WATCH: Fresh referendum takes place “if absolutely necessary”, says Trickett

Sienna Rodgers

Jon Trickett has suggested Labour would only back another EU referendum if it became “absolutely necessary” and the party had shown to the public that other options had been exhausted.

The Shadow Cabinet Office Minister expressed doubts to Sky’s Sophy Ridge today that a fresh public vote on the UK’s relationship with EU would break the gridlock in parliament.

“I don’t think we can say a referendum is the only possible alternative and let me explain why,” Trickett said. “We said that an election is probably our preferred choice and the reason why we said this is because if a referendum were to take place in the present parliament, who’s to say we will get out the gridlock which the parliament is in?

“An election allows us to refresh the mandate, have a conversation with the wider population and come back to parliament, probably with some new MPs and different points of view and take the argument forward at that stage.

“So our preferred option, very, very strongly, is that we refresh the parliament though we are ready to form a minority government should that be necessary – and it could happen on Wednesday morning – and to begin to reset the negotiation and take the country forward in a much better direction.”

Ridge pointed out that Trickett represents a Leave seat in West Yorkshire, and asked what the reaction of his constituents would be to another referendum.

“I think if people feel that a privileged political elite has decided by subterfuge to find a way of reversing the previous referendum, that would cause us some difficulty. And rightly so, because I started this discussion with you describing this sense in the country of what on earth’s happening, this withdrawal of consent.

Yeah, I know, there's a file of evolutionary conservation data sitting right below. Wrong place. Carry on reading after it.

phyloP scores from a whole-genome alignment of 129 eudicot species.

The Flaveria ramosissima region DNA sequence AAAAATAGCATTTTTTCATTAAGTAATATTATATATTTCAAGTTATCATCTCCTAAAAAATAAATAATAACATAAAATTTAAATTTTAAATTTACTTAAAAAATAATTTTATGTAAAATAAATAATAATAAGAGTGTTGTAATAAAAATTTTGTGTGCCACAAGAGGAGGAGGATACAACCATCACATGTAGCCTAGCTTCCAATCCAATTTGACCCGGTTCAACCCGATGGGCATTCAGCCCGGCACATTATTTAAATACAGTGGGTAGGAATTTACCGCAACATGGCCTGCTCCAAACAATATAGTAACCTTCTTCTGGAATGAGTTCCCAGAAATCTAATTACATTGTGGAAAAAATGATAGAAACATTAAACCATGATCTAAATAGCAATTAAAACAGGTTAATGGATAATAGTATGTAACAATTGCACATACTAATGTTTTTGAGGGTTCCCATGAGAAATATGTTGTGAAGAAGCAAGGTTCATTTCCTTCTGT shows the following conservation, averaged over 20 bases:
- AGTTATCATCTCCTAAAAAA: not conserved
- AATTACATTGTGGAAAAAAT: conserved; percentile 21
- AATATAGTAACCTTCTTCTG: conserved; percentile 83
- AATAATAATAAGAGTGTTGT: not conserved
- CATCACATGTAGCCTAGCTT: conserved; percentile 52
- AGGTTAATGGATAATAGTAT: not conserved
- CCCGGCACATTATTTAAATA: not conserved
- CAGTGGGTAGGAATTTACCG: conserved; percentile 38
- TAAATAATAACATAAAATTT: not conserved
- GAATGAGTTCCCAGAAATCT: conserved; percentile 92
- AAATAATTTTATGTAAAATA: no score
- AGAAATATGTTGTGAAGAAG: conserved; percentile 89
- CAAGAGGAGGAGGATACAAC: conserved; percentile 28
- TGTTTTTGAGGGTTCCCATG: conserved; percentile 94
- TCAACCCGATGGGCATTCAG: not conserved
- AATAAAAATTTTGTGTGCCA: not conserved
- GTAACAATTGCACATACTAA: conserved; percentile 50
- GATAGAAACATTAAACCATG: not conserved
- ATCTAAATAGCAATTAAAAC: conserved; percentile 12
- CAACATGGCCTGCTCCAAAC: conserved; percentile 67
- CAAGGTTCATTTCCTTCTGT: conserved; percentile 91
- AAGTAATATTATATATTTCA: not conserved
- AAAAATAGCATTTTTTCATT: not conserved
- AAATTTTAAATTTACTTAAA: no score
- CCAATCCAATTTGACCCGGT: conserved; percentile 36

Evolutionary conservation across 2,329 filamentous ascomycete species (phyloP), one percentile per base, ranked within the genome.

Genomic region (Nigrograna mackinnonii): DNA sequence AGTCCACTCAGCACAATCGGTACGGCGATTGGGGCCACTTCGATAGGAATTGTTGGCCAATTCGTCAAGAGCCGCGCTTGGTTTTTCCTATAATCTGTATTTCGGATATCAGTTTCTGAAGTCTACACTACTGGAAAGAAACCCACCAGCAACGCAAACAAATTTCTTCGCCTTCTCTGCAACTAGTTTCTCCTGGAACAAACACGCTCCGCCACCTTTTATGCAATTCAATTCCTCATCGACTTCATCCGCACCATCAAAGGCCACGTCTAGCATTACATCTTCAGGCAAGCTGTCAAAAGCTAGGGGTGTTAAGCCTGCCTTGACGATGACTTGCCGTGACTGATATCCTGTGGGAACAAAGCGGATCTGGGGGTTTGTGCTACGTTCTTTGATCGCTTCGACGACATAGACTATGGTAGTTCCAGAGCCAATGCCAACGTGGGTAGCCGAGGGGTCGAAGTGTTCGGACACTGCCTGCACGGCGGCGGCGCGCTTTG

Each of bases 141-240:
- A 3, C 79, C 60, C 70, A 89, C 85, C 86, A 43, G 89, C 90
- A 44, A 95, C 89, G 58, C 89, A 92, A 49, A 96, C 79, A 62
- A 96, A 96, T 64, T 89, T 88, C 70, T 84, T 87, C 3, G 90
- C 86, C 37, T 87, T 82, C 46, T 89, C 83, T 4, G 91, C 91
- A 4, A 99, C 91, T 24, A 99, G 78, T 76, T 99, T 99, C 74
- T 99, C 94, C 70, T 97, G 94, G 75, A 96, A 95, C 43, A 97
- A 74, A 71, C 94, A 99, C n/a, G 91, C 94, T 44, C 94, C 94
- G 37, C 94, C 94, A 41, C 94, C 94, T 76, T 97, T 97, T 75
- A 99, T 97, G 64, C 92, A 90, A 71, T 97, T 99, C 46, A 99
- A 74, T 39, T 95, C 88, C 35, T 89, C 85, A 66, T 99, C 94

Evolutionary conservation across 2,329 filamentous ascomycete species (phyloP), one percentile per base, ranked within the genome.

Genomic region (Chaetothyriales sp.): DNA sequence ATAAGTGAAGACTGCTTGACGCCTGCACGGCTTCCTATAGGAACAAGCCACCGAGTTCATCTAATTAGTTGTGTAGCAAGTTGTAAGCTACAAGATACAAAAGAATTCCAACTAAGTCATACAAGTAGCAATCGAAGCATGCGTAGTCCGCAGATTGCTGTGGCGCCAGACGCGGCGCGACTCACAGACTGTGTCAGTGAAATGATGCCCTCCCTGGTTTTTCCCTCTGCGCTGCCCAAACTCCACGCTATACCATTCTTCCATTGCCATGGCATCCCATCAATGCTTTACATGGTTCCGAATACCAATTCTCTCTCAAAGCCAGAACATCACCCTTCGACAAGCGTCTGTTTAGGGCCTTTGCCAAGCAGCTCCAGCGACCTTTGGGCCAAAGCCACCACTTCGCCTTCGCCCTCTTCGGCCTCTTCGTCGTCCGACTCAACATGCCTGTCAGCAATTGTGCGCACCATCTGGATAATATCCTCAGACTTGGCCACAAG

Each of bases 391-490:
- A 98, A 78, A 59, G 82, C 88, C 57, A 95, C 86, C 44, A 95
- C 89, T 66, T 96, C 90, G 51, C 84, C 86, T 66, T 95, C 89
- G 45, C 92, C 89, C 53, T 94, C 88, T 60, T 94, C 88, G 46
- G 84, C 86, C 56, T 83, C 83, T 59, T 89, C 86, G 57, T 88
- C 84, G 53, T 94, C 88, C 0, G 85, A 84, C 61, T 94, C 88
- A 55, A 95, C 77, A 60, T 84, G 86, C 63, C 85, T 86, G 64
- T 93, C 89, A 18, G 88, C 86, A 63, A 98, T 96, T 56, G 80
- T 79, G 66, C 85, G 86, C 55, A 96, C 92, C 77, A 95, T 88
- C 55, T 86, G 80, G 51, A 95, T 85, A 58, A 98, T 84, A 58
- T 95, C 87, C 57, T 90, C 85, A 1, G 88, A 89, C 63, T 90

“I think we need to show to the country that we’ve been through the various different options and if at some point a referendum becomes absolutely necessary, it’s at that point that it takes place.”

Just as Jeremy Corbyn did in an interview with ITV’s Robert Peston today, Trickett highlighted how long it would take to organise a fresh referendum.

“Bear in mind this: it can take months, six or seven months, to organise a referendum because there is no law which allows us to do it. So we have to pass a law, we have to decide what the question is, we have to renew the people on the voting lists and then there has to be a period of time for the referendum.

“We think the earliest it can take place is probably May or June. We’ll have gone past the March deadline which Mrs May has imposed on the country so there are some issues about a referendum which need to be addressed as well.”

Trickett later acknowledged that he “was against going into the common market all those years ago as a young man”, but added: “Over the years, though, the economy has become very tied up with Europe and therefore I think it is not easy for us to disentangle.”

The MP for Hemsworth summed up Labour’s position on Brexit: “We have decided that we are leaving because we have listened to the people’s vote, which was an instruction from the people.”

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